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Murky Metaphysics

At the conclusion of his three sessions with Pope Francis, the editor of La Civiltà Cattolica, Father Antonio Spadaro, commented: “In truth ours has been a conversation more than an interview.” I suspect that Eugenio Scalfari, the founder of La Repubblica and the Cardinal-dean of Italian “laicità,” would say the same of his encounter with the irrepressible Jorge Mario Bergoglio.

Aside from the particular ecclesiastical issues that have so absorbed the Press, both secular and religious, I find intriguing the more personal exchanges that made the session a real conversation. Thus, at a certain point, the Jesuit professor turns the tables and addresses the professional journalist:

But now let me ask you a question: you, a secular non-believer in God, what do you believe in? You are a writer and a man of thought. You believe in something, you must have a dominant value. Don't answer me with words like honesty, seeking, the vision of the common good, all important principles and values but that is not what I am asking. I am asking what you think is the essence of the world, indeed the universe. You must ask yourself, of course, like everyone else, who we are, where we come from, where we are going. Even children ask themselves these questions. And you?

And Scalfari replies:

I am grateful for this question. The answer is this: I believe in Being, that is in the fabric from which forms, bodies arise.

The Pope-Professor does not let him off the hook that easily and presses the issue: “But can you define what you call Being?”

The Italian rationalist (remember his professed devotion to Descartes) leaps blithely into the murky metaphysical ocean:

Being is a fabric of energy. Chaotic but indestructible energy and eternal chaos. Forms emerge from that energy when it reaches the point of exploding. The forms have their own laws, their magnetic fields, their chemical elements, which combine randomly, evolve, and are eventually extinguished but their energy is not destroyed. Man is probably the only animal endowed with thought, at least in our planet and solar system. I said that he is driven by instincts and desires but I would add that he also contains within himself a resonance, an echo, a vocation of chaos.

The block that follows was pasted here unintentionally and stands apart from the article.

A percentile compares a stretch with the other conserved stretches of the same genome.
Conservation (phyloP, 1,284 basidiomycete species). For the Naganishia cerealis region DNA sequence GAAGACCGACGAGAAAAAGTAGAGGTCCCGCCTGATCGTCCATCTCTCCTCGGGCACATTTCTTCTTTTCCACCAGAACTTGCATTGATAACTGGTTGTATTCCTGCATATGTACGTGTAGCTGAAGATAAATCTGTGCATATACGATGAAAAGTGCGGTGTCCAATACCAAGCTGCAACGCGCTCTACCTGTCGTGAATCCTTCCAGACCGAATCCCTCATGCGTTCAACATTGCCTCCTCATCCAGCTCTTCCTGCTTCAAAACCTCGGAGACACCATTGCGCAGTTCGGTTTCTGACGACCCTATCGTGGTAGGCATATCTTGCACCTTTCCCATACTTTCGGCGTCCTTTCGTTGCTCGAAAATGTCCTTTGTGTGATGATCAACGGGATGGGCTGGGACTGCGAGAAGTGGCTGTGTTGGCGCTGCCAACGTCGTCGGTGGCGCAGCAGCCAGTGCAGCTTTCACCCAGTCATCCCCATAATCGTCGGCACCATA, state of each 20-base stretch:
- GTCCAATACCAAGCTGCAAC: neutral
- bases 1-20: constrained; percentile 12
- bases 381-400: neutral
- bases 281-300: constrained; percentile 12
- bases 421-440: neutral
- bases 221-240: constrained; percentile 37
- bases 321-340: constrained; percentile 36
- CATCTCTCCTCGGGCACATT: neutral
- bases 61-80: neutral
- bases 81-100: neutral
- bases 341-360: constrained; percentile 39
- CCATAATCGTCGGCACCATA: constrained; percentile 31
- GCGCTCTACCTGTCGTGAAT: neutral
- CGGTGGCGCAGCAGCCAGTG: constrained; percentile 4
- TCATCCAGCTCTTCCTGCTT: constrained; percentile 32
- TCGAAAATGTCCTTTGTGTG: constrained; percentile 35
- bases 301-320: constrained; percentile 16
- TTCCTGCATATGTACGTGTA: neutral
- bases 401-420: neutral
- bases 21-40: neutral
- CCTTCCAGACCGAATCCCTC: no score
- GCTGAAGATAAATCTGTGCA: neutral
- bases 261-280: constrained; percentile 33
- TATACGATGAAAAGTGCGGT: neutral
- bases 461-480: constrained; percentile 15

And the Pope, eying the smartest student in the class, responds drily:

All right. I did not want you to give me a summary of your philosophy and what you have told me is enough for me.

perhaps thinking to himself: it’s a beginning; now I know my dialogue is with a disciple of Lucretius.

In the conversation with Father Spadaro, Pope Francis uttered the self-identification that echoed throughout the world: “I am a sinner.” But perhaps more self-revealing than that piece of heart-felt piety was his admission: “I am a little astute, a little naive” -- “un po furbo, un po ingenuo.”

The very competent translators for America render “furbo” as “astute.” But it seems to me that in ordinary usage “furbo” denotes something more. Perhaps “slyly clever” – dare one say: “Jesuitical.” In any case there is more going on in the conversation than the misleading headline in La Repubblica (Pope to Scalfari: “I Will Change the Church”) begins to suggest. Perhaps, proselytizing aside, the Pope may want to challenge and change the self-professed atheist – at least “un po.”

About the Author

Rev. Robert P. Imbelli, a priest of the Archdiocese of New York, is Associate Professor of Theology Emeritus at Boston College.



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As I was reading Scalfari's response to the Pope's question as to what he means by "Being" I found myself thinking, "Here is someone profoundly shaped in his metaphysical views by Star Wars." I am sure he is a very intelligent person, but his answer is the murkiest bunch of hooey I've read since... well, the last time I made the mistake of asking a first-year undergraduate to engage in metaphysical speculation.

Give me Aristotle... or Kant... or even Whitehead anyday.


Scalfari is politically "furbo" (I always appreciate reading his Sunday commentary on the Italian political scene – talk about "murky!"); but philosophically "ingenuo."

Those who understand Italian may enjoy this video in which he recounts the context of his "dialogue" (he keeps using the word) with Francis:

Two revelations:

In the telephone conversation Scalfari told the Pope he had read the interview in Civiltà Cattolica. Francis asked him: "did it put you to sleep?"